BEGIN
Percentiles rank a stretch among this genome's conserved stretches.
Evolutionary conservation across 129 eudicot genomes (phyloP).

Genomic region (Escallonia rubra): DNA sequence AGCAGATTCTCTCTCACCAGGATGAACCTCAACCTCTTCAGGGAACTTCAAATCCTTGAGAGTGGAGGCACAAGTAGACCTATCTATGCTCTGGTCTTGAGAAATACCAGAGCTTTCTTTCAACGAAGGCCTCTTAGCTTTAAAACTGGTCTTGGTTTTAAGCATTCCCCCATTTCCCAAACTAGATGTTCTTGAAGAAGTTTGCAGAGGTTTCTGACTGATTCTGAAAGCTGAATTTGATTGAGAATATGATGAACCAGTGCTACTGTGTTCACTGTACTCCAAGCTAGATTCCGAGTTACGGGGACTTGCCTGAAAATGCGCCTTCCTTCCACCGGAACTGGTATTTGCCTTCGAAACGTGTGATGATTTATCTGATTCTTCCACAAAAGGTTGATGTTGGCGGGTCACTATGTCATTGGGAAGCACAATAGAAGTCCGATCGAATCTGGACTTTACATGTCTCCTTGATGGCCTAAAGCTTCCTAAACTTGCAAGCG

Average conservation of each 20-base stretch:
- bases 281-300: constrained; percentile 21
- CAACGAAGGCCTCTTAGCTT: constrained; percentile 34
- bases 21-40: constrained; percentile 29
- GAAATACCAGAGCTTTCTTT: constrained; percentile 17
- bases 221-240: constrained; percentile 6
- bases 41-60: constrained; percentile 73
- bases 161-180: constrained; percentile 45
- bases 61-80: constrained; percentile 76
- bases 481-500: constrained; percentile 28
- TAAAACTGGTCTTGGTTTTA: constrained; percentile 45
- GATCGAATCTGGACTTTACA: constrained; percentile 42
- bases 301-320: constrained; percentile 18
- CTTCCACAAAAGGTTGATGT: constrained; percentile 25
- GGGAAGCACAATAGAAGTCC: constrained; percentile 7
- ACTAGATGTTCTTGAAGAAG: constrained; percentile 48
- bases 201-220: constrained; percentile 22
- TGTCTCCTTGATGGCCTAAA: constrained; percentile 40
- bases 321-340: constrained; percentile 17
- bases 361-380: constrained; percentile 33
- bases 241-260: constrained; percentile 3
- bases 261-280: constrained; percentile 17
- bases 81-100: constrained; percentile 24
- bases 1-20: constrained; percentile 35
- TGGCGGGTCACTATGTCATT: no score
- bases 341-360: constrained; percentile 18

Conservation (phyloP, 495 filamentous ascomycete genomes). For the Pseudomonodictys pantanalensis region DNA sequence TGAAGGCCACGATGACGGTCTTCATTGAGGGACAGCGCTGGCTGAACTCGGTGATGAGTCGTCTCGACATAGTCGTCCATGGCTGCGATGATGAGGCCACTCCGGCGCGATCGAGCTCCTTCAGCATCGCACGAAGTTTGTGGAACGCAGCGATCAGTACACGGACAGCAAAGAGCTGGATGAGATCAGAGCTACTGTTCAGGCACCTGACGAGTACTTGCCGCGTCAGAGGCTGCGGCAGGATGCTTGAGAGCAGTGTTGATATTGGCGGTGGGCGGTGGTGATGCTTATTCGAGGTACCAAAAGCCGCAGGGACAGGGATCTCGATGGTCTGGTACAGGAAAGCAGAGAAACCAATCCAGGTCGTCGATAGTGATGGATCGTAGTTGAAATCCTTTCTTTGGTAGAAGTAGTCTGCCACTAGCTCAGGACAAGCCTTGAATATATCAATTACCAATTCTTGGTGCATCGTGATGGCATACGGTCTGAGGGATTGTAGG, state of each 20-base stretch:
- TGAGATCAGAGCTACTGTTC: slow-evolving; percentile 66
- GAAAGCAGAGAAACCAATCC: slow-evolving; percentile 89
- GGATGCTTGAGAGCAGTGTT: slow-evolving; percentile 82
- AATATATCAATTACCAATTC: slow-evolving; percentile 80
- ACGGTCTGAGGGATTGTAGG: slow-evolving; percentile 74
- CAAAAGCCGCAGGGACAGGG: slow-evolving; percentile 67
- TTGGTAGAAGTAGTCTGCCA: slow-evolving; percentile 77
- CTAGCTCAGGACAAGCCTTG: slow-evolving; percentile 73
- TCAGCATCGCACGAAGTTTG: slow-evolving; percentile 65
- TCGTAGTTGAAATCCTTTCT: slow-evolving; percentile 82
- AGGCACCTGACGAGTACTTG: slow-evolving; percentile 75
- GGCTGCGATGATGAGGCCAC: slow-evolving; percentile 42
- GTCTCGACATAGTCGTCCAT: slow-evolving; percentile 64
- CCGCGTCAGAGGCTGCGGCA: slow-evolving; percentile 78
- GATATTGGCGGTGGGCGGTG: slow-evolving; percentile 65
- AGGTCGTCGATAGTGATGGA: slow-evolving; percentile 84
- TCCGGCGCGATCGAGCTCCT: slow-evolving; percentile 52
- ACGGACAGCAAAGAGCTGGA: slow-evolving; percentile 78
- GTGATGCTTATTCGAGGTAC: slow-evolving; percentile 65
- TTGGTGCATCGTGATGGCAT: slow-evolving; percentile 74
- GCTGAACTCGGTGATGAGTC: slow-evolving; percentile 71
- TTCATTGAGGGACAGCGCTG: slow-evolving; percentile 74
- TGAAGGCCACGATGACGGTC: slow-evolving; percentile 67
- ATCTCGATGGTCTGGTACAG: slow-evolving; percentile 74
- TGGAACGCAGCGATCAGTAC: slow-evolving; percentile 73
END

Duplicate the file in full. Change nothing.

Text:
Percentiles rank a stretch among this genome's conserved stretches.
Evolutionary conservation across 129 eudicot genomes (phyloP).

Genomic region (Escallonia rubra): DNA sequence AGCAGATTCTCTCTCACCAGGATGAACCTCAACCTCTTCAGGGAACTTCAAATCCTTGAGAGTGGAGGCACAAGTAGACCTATCTATGCTCTGGTCTTGAGAAATACCAGAGCTTTCTTTCAACGAAGGCCTCTTAGCTTTAAAACTGGTCTTGGTTTTAAGCATTCCCCCATTTCCCAAACTAGATGTTCTTGAAGAAGTTTGCAGAGGTTTCTGACTGATTCTGAAAGCTGAATTTGATTGAGAATATGATGAACCAGTGCTACTGTGTTCACTGTACTCCAAGCTAGATTCCGAGTTACGGGGACTTGCCTGAAAATGCGCCTTCCTTCCACCGGAACTGGTATTTGCCTTCGAAACGTGTGATGATTTATCTGATTCTTCCACAAAAGGTTGATGTTGGCGGGTCACTATGTCATTGGGAAGCACAATAGAAGTCCGATCGAATCTGGACTTTACATGTCTCCTTGATGGCCTAAAGCTTCCTAAACTTGCAAGCG

Average conservation of each 20-base stretch:
- bases 281-300: constrained; percentile 21
- CAACGAAGGCCTCTTAGCTT: constrained; percentile 34
- bases 21-40: constrained; percentile 29
- GAAATACCAGAGCTTTCTTT: constrained; percentile 17
- bases 221-240: constrained; percentile 6
- bases 41-60: constrained; percentile 73
- bases 161-180: constrained; percentile 45
- bases 61-80: constrained; percentile 76
- bases 481-500: constrained; percentile 28
- TAAAACTGGTCTTGGTTTTA: constrained; percentile 45
- GATCGAATCTGGACTTTACA: constrained; percentile 42
- bases 301-320: constrained; percentile 18
- CTTCCACAAAAGGTTGATGT: constrained; percentile 25
- GGGAAGCACAATAGAAGTCC: constrained; percentile 7
- ACTAGATGTTCTTGAAGAAG: constrained; percentile 48
- bases 201-220: constrained; percentile 22
- TGTCTCCTTGATGGCCTAAA: constrained; percentile 40
- bases 321-340: constrained; percentile 17
- bases 361-380: constrained; percentile 33
- bases 241-260: constrained; percentile 3
- bases 261-280: constrained; percentile 17
- bases 81-100: constrained; percentile 24
- bases 1-20: constrained; percentile 35
- TGGCGGGTCACTATGTCATT: no score
- bases 341-360: constrained; percentile 18

Conservation (phyloP, 495 filamentous ascomycete genomes). For the Pseudomonodictys pantanalensis region DNA sequence TGAAGGCCACGATGACGGTCTTCATTGAGGGACAGCGCTGGCTGAACTCGGTGATGAGTCGTCTCGACATAGTCGTCCATGGCTGCGATGATGAGGCCACTCCGGCGCGATCGAGCTCCTTCAGCATCGCACGAAGTTTGTGGAACGCAGCGATCAGTACACGGACAGCAAAGAGCTGGATGAGATCAGAGCTACTGTTCAGGCACCTGACGAGTACTTGCCGCGTCAGAGGCTGCGGCAGGATGCTTGAGAGCAGTGTTGATATTGGCGGTGGGCGGTGGTGATGCTTATTCGAGGTACCAAAAGCCGCAGGGACAGGGATCTCGATGGTCTGGTACAGGAAAGCAGAGAAACCAATCCAGGTCGTCGATAGTGATGGATCGTAGTTGAAATCCTTTCTTTGGTAGAAGTAGTCTGCCACTAGCTCAGGACAAGCCTTGAATATATCAATTACCAATTCTTGGTGCATCGTGATGGCATACGGTCTGAGGGATTGTAGG, state of each 20-base stretch:
- TGAGATCAGAGCTACTGTTC: slow-evolving; percentile 66
- GAAAGCAGAGAAACCAATCC: slow-evolving; percentile 89
- GGATGCTTGAGAGCAGTGTT: slow-evolving; percentile 82
- AATATATCAATTACCAATTC: slow-evolving; percentile 80
- ACGGTCTGAGGGATTGTAGG: slow-evolving; percentile 74
- CAAAAGCCGCAGGGACAGGG: slow-evolving; percentile 67
- TTGGTAGAAGTAGTCTGCCA: slow-evolving; percentile 77
- CTAGCTCAGGACAAGCCTTG: slow-evolving; percentile 73
- TCAGCATCGCACGAAGTTTG: slow-evolving; percentile 65
- TCGTAGTTGAAATCCTTTCT: slow-evolving; percentile 82
- AGGCACCTGACGAGTACTTG: slow-evolving; percentile 75
- GGCTGCGATGATGAGGCCAC: slow-evolving; percentile 42
- GTCTCGACATAGTCGTCCAT: slow-evolving; percentile 64
- CCGCGTCAGAGGCTGCGGCA: slow-evolving; percentile 78
- GATATTGGCGGTGGGCGGTG: slow-evolving; percentile 65
- AGGTCGTCGATAGTGATGGA: slow-evolving; percentile 84
- TCCGGCGCGATCGAGCTCCT: slow-evolving; percentile 52
- ACGGACAGCAAAGAGCTGGA: slow-evolving; percentile 78
- GTGATGCTTATTCGAGGTAC: slow-evolving; percentile 65
- TTGGTGCATCGTGATGGCAT: slow-evolving; percentile 74
- GCTGAACTCGGTGATGAGTC: slow-evolving; percentile 71
- TTCATTGAGGGACAGCGCTG: slow-evolving; percentile 74
- TGAAGGCCACGATGACGGTC: slow-evolving; percentile 67
- ATCTCGATGGTCTGGTACAG: slow-evolving; percentile 74
- TGGAACGCAGCGATCAGTAC: slow-evolving; percentile 73